Why do patients who need focused, precise doses of radiation get walloped with huge overdoses that cause serious and even fatal injuries? A deadly combination of nonuser- friendly radiation equipment, incompatible software when machines from different manufacturers are cobbled together, user error by the technicians administering the radiation, and lax regulation by federal authorities: All these are major issues in the ongoing expose by the New York Times of malpractice issues in radiation therapy.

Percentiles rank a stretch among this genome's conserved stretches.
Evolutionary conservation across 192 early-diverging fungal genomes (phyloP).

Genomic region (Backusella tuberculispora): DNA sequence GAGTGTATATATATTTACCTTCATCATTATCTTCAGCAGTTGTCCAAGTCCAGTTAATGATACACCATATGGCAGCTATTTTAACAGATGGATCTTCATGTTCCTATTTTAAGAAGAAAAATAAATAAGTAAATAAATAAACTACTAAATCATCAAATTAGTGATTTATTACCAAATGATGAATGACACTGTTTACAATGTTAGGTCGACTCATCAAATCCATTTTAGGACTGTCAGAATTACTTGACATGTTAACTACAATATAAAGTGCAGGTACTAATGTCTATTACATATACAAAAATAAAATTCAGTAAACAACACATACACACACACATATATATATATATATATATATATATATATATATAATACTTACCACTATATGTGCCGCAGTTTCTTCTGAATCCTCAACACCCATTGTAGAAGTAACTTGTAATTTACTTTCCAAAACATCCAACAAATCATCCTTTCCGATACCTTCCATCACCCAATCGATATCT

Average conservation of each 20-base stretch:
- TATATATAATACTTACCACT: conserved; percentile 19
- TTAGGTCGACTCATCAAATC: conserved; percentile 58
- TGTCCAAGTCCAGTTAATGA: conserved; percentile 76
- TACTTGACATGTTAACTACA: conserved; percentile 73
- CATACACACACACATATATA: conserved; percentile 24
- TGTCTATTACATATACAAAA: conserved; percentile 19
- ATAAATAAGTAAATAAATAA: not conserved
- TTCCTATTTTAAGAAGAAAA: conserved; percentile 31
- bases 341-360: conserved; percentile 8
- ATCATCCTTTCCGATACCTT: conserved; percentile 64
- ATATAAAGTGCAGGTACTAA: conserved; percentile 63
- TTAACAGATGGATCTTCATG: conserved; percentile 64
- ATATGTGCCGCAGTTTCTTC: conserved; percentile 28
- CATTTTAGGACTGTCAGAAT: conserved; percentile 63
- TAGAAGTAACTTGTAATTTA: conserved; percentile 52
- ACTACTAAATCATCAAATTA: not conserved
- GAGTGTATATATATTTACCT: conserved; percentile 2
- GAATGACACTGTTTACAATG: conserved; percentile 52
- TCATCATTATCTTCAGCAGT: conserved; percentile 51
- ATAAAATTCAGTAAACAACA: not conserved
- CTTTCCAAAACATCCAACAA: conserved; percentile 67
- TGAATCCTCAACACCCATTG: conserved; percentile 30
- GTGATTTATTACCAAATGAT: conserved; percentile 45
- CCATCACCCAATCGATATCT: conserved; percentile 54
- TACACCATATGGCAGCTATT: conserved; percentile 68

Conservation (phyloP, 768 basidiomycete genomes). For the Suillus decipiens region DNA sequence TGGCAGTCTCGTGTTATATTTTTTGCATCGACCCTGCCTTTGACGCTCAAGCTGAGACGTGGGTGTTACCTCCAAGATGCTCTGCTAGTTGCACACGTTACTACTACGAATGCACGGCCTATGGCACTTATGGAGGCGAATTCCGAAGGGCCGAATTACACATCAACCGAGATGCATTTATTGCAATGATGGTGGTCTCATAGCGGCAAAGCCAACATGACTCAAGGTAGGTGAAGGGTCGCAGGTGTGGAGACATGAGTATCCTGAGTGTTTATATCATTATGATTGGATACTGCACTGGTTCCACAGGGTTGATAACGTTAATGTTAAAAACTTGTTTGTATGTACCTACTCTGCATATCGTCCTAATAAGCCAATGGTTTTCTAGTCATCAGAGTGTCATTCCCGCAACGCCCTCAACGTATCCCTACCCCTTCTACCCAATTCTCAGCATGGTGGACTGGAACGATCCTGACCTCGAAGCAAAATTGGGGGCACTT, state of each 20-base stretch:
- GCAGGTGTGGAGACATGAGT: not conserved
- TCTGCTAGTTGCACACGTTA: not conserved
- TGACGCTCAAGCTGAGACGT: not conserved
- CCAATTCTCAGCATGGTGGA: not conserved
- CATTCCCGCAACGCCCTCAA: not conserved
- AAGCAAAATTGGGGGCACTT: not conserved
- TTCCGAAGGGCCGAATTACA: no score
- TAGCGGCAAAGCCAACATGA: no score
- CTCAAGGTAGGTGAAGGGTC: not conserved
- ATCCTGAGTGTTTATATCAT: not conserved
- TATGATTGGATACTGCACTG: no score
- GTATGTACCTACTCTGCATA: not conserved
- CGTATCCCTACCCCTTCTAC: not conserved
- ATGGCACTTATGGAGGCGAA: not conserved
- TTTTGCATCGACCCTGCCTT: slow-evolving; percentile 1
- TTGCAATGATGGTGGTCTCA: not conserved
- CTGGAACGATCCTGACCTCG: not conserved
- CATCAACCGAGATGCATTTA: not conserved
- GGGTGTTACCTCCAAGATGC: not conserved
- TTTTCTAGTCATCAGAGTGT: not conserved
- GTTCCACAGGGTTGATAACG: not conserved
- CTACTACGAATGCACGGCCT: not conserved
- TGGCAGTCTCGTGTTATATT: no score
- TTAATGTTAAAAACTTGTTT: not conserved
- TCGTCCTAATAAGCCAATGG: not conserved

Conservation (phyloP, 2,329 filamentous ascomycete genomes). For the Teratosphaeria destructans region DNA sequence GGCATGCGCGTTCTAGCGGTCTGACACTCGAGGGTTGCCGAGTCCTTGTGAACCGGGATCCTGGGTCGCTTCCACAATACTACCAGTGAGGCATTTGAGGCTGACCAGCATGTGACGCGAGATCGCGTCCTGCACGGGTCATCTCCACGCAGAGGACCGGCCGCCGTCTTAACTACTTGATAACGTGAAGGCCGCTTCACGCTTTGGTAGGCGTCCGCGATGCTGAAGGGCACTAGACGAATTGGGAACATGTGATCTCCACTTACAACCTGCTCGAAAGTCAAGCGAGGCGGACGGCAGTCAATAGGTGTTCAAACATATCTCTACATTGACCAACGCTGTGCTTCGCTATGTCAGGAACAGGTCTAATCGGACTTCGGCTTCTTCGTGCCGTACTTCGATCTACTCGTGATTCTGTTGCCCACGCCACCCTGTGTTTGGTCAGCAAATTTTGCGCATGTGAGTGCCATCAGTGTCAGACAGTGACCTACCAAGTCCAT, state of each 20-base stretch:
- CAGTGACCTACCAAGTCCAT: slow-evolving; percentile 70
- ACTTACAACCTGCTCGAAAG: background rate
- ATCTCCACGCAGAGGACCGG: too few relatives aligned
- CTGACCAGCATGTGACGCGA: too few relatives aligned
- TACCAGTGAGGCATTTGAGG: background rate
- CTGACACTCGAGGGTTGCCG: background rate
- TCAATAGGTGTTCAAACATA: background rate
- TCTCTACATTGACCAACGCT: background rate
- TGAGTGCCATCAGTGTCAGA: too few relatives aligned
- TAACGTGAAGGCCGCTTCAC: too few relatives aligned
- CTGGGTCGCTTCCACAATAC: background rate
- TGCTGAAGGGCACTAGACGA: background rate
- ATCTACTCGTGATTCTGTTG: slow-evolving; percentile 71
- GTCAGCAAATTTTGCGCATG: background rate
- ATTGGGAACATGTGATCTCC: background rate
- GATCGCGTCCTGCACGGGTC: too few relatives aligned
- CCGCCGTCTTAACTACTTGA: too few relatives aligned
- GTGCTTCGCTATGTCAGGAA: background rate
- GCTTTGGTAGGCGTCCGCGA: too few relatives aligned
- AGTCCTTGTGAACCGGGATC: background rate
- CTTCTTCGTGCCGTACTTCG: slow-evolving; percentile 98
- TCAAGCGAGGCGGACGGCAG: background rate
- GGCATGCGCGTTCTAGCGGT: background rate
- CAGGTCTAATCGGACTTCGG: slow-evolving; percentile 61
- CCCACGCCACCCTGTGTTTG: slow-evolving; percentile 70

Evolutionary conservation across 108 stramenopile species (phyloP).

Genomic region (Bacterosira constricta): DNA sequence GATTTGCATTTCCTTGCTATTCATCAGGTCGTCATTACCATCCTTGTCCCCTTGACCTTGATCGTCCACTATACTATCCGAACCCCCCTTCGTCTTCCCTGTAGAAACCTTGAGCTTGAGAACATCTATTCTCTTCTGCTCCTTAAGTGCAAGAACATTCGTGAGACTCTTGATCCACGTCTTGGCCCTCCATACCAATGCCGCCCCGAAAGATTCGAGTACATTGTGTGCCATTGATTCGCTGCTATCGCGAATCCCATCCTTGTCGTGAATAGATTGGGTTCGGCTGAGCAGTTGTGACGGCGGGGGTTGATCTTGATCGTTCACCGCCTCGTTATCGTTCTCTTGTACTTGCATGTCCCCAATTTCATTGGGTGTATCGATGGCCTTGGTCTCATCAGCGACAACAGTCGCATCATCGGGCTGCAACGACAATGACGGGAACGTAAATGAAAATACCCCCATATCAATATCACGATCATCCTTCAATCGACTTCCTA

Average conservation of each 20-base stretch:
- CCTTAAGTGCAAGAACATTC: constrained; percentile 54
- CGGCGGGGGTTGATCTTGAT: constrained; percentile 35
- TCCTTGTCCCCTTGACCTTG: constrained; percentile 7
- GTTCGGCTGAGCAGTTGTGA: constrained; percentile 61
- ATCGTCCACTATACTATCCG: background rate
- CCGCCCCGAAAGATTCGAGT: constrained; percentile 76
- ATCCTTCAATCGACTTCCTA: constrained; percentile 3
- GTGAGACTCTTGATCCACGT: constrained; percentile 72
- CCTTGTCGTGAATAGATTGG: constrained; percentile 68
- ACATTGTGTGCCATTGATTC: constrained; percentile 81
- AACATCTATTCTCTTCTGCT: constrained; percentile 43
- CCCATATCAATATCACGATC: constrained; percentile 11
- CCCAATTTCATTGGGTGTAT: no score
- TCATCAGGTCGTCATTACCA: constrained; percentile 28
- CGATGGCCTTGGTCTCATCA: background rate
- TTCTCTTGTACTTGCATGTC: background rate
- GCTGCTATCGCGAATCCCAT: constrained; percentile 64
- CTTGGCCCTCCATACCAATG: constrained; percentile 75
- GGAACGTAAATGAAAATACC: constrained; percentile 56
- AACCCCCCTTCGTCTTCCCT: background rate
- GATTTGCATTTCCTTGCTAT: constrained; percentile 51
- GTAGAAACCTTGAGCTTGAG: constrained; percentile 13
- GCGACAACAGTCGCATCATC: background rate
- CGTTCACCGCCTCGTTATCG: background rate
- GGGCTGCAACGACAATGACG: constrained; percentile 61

In the latest installment, the team led by reporter Walt Bogdanich focuses on linear accelerators, machines that originally were intended to give broad-beam radiation doses to large swaths of the body, but now are increasingly modified to deliver what are supposed to be precise, focused radiation beams. The therapy is called stereotactic radiosurgery, and it allows hospitals who lack the more expensive competitor device, gamma knife surgery, to compete for radiation therapy business when the patient needs a very focused, intense dose to sensitive tissue -- such as a nerve deep in the brain.
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